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Date of Publication: December 8
Year of Publication: 2022
Publication City: New York
Author(s): Klas Lundstrom, Fredrik Lerneryd
One evening in 2017, María Hilda collapsed. She was at home in Limo’y 2, a farming colony of around 100 families in Alto Paraná Department, 15 miles from the Paraná River, which acts as a floating border between Paraguay and Brazil.
Lying on her floor, Hilda could neither move nor talk. “I wanted to scream but couldn’t,” the 55-year-old subsistence farmer recalls to Inverse. “My body simply refused to obey me. I’d never experienced chills like that before.” Once she could move, Hilda sought medical attention at the local health center. Doctors said her symptoms resembled those that foreshadow a stroke. They prescribed some medication and sent her home. For people like Hilda in Paraguay who can’t afford private health insurance — which is most of the population — health care ends before it can truly change the course of someone’s long-term well-being. “I’ve had no medical checkups since then,” Hilda says. “No analyzed blood samples, just the medication. If things get worse, only God knows what’ll happen.”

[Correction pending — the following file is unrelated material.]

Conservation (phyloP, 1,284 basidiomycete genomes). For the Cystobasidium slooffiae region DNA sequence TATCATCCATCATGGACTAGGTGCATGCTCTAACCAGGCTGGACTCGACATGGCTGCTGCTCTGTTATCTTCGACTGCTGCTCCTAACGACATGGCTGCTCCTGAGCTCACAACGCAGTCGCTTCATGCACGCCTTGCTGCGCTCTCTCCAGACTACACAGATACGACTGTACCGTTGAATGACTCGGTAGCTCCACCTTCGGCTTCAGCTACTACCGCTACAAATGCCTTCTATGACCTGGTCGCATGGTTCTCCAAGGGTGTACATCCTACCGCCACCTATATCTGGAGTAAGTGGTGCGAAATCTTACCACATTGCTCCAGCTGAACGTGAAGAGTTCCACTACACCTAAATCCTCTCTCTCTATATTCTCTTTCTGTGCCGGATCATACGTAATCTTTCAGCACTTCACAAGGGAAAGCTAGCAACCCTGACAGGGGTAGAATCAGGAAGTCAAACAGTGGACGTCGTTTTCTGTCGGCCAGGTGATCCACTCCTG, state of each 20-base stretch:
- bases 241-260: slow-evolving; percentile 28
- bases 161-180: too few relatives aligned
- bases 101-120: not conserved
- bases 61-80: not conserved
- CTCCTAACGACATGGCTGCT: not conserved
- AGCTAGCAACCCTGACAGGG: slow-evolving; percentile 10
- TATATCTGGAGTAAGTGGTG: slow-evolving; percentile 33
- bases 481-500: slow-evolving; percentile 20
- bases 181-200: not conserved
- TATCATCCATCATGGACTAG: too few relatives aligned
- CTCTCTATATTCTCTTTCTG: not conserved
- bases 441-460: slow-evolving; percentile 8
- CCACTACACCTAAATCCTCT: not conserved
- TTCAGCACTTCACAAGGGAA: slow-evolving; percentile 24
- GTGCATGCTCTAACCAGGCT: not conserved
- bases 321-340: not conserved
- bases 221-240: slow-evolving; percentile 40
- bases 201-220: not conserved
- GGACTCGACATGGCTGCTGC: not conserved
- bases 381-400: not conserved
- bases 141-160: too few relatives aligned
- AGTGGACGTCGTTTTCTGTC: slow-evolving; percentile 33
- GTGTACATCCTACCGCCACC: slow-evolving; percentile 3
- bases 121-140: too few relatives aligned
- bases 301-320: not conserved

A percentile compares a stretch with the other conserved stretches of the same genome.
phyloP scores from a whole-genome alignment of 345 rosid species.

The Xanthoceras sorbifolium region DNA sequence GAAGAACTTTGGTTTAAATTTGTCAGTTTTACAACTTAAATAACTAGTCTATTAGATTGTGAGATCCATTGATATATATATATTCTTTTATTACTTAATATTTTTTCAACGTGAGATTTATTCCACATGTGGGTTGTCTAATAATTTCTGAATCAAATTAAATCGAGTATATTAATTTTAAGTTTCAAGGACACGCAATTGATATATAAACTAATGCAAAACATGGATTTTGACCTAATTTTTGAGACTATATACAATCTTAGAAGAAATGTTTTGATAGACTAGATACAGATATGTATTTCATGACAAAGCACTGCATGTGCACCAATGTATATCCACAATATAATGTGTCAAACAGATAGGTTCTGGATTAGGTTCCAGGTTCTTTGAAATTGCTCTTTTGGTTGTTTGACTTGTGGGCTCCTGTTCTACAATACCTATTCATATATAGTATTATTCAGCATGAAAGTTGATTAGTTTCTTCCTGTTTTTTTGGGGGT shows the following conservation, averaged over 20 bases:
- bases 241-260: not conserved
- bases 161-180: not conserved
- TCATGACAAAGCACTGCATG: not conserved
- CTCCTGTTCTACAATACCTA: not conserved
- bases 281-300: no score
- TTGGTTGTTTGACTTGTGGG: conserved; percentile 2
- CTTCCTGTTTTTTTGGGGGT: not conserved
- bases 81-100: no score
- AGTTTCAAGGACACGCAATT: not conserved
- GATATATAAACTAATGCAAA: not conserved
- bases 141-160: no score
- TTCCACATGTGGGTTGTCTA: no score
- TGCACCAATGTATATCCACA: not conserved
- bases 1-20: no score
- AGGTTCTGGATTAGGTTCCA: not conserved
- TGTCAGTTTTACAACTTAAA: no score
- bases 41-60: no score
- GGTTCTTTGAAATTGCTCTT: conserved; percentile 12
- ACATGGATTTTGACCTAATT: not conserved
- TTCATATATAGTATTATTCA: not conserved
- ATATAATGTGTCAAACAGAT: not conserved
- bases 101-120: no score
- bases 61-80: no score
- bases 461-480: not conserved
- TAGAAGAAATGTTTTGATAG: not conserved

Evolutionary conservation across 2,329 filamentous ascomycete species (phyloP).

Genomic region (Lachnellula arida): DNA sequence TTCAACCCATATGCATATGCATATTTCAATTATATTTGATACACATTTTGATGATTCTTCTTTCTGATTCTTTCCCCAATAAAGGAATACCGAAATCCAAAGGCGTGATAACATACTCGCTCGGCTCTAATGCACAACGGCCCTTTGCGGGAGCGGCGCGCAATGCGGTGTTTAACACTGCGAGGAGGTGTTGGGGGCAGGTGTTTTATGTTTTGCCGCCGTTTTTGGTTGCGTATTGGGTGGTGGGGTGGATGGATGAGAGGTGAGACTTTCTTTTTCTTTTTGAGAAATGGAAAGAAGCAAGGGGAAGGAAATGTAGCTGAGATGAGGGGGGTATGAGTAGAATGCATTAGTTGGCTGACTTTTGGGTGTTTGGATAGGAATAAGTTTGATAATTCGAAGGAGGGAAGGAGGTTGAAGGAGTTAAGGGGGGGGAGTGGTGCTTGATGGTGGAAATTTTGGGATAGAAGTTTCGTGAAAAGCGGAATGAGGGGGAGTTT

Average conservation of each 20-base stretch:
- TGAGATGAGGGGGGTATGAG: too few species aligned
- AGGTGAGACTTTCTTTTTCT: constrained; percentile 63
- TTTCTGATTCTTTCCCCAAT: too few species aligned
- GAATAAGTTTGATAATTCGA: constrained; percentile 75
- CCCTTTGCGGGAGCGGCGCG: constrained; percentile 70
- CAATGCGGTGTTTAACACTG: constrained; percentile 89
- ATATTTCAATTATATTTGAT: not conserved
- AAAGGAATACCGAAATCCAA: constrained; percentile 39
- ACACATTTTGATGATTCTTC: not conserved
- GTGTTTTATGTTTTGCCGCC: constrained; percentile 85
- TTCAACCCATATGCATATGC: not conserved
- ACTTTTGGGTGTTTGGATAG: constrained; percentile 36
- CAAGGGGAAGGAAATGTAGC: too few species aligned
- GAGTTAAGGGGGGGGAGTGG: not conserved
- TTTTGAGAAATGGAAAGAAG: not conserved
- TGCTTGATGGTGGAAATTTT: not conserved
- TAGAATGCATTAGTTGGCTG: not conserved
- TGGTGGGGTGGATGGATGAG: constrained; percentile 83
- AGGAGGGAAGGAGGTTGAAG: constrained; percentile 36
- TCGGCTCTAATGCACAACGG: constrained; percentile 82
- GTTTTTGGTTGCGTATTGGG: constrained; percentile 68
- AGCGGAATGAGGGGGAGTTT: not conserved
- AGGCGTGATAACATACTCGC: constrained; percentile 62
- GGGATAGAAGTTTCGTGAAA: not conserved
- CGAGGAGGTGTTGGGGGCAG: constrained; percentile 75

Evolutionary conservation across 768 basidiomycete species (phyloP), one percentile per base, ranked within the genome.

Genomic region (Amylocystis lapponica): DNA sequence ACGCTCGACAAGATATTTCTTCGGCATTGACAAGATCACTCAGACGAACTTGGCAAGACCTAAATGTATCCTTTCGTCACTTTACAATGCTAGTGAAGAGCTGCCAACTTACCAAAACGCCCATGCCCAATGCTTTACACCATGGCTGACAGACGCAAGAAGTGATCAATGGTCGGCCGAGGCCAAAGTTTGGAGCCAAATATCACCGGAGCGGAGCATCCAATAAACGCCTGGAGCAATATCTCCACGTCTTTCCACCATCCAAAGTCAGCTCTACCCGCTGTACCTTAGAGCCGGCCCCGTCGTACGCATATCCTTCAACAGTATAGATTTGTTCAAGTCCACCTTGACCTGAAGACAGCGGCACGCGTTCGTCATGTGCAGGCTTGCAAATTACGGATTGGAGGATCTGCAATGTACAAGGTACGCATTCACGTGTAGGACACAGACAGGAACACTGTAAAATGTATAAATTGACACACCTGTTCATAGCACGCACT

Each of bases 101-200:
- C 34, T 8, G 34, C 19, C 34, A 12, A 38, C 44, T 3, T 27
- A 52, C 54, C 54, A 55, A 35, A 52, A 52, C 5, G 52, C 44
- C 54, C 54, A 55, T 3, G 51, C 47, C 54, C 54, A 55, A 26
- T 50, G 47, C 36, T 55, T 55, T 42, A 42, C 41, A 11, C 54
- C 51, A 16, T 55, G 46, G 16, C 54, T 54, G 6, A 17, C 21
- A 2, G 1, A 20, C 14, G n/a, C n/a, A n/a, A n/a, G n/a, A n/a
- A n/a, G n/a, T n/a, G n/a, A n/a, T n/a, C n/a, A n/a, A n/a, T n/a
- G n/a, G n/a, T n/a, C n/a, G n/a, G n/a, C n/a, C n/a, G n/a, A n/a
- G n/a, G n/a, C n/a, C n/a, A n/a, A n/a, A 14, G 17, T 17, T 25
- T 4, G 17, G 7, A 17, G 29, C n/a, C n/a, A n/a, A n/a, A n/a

Hilda’s poor health didn’t happen overnight. Instead, it crept up on her like a dark shadow. Like most subsistence farmers in Limo’y 2, she leads a life in constant motion: working in the fields, in the garden, and tending the cows, hens, horses, and pigs that keep her family alive. Her diet primarily consists of the crops her family grows. Yet the soil these same crops grow in may also be killing her.
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